Thunderstorms are terrible to drive in and miserable to walk in. Since I've got to haul big boxes of exhibits down to the Hunk-O-Junk later, that's going to really suck. But until then, the thunderstorm is really cool to look at from the dry safety of the inside of a building.
Adam Sandler and Drew Barrymore star in a goofy romantic comedy set in Hawaii. Sandler is a veterinarian working at a Sea World type place where he cares for penguins and sea mammals; Barrymore is allegedly an art teacher but her only apparent job is to be cute (she excels at this) and eat waffles (interestingly, we never actually see her put the waffles in her mouth). Barrymore suffers from a bizarre mental condition wherein she loses all her short-term memory every time she falls asleep, not unlike a somewhat more grim movie with a similar plot device. Sandler, not knowing of this condition but awestruck by her incredible cuteness, strikes up a relationship with her. Despite the apparent difficulties involved with the project, he sticks with his pursuit of her. Since she forgets meeting him every night, each day, he must find a new way to try and earn her affections anew.
The movie starts out with a little more crude slapstick and gross-out jokes than I would have liked, and it takes longer than it should have to get through the exposition and buildup of both the major and minor characters. But once the movie reaches its heart -- a series of gags with increasingly outrageous things that Sandler attempts, with varying degrees of success, to woo Barrymore for the "first time," every day. After a while, one wonders what happened to Sandler's job at the aquarium, but this ultimately is not the point of the movie.
The walruses are very cute and although initially irritating, most of the minor characters and b-plots eventually redeem themselves and become both endearing and enjoyable. Ultimately, the movie's heart is in the right place and the absence of any real malice between a cast of characters who all fundamentally like and care for one another just barely manages to not cross over into the realm of the saccharine. Overall, a good DVD movie; I enjoyed it but I'm glad I didn't spend the money to see it in the theaters.
It just bothers me to see The Wife so frustrated and angry and it puts me in a foul mood myself for the rest of the day.
June 19, 2005
The phones are charging up but are loaded with all sorts of digital goodies. I got the apparently very popular LG 6100 phone. The Wife got a less feature-laden phone, but she's thinking about upgrading to the 6100 also after playing with mine. We got a dual plan which hopefully we will not exceed, although The Wife's enjoyment of cell-phone pictures may eat up more air time than she initially anticipated if she gets the 6100.
What's weird was her monitoring of the phones' reception on the drive home from our (ruinously expensive) adventures today. A big concern we had was whether the phones would work out here at The Estate at Louisville. Both her phone and mine had reception troubles here at the Estate -- down in The TLZone, my phone with no antenna was simply non-functional. So The Wife monitored the bars as we drove back from Town to The Estate at Louisville. At any given point on the commute, we had significantly different numbers of bars posted -- my phone would have three bars, hers five; then ten seconds later, I would have no bars and she had two; then a few minutes after that, I'd have all five bars and she would have one. Didn't make a bit of sense. But we tried the phones out here, and they worked fine at The Estate at Louisville, at least today. We have a few more days to try them out before we are committed to them but it looks good so far.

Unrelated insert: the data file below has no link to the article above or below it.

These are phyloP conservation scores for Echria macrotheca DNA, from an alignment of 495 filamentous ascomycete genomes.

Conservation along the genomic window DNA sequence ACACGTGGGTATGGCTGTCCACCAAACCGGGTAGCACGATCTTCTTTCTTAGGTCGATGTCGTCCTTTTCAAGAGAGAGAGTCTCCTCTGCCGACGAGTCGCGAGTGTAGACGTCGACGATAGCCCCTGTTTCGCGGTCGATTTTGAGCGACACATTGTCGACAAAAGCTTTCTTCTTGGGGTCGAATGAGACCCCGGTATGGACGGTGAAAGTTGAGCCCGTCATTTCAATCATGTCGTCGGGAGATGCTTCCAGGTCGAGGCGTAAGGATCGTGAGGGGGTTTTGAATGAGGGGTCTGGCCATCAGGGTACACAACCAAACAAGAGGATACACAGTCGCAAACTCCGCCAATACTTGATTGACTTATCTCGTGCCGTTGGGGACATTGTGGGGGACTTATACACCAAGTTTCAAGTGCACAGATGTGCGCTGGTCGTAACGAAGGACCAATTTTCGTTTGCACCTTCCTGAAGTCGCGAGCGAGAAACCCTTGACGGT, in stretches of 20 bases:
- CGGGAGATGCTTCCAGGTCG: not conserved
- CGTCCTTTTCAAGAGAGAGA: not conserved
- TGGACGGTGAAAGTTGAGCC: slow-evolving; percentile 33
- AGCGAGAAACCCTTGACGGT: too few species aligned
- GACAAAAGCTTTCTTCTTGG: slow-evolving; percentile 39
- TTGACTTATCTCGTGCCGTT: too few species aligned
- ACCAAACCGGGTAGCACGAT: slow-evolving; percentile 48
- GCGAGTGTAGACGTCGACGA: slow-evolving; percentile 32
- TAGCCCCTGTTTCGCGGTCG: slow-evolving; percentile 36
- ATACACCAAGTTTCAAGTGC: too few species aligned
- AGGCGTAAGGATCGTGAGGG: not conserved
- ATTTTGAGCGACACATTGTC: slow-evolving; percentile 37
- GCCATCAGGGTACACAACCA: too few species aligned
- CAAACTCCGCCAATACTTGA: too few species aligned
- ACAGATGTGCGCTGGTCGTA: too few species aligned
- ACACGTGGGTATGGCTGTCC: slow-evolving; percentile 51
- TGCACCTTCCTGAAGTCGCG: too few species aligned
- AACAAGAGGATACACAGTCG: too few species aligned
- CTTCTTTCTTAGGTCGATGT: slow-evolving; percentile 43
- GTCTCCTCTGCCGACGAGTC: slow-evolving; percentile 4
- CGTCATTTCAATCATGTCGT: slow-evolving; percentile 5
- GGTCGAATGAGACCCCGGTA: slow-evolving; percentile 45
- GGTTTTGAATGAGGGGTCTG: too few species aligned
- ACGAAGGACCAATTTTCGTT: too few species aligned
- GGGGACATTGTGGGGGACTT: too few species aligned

Next up: Figuring out clever words spelled by our phone numbers. Loyal Readers who wish our new cell phone numbers have but to ask.
UPDATE: It was REALLY crowded and we wound up having a long breakfast at Perkin's. Actually, the food was quite good and so was the company.
Daryle Ward of the Pirates is quickly going out of style. I'm replacing him with Jason Lane of the Houston Astros. Should've done it Thursday, when Lane's price started to shoot up. Had I done so, I would have pierced forty million dollars of roster value already. Even so, I'm at $39,950,000. My nearest competition has so far lost money on the season, down to $28,110,000 in roster value.
June 18, 2005
Steak -- one to one and a half pounds -- thick London Broil cut preferred
1 bunch green onions
Coarsely-ground black pepper
12 oz. Teriyaki sauce
1/2 bottle red wine
Cut the green onions and cut them up to about half-inch strips. Place in one-gallon plastic bag. Add a generous quantity of garlic powder and black pepper. Add steak to bag. Seal bag, shake carefully to coat steak with spices and onions. Open bag, add teriyaki sauce and red wine. Reseal bag, place in large plastic bowl and store in refrigerator overnight.
Bake at 350 degrees for about twenty minutes, until internal temprature reaches 120 degrees. Place on barbeque, grill until marks show up. Let rest for about five minutes. Slice thin, diagonally to grain. Serve with potatoes and salad.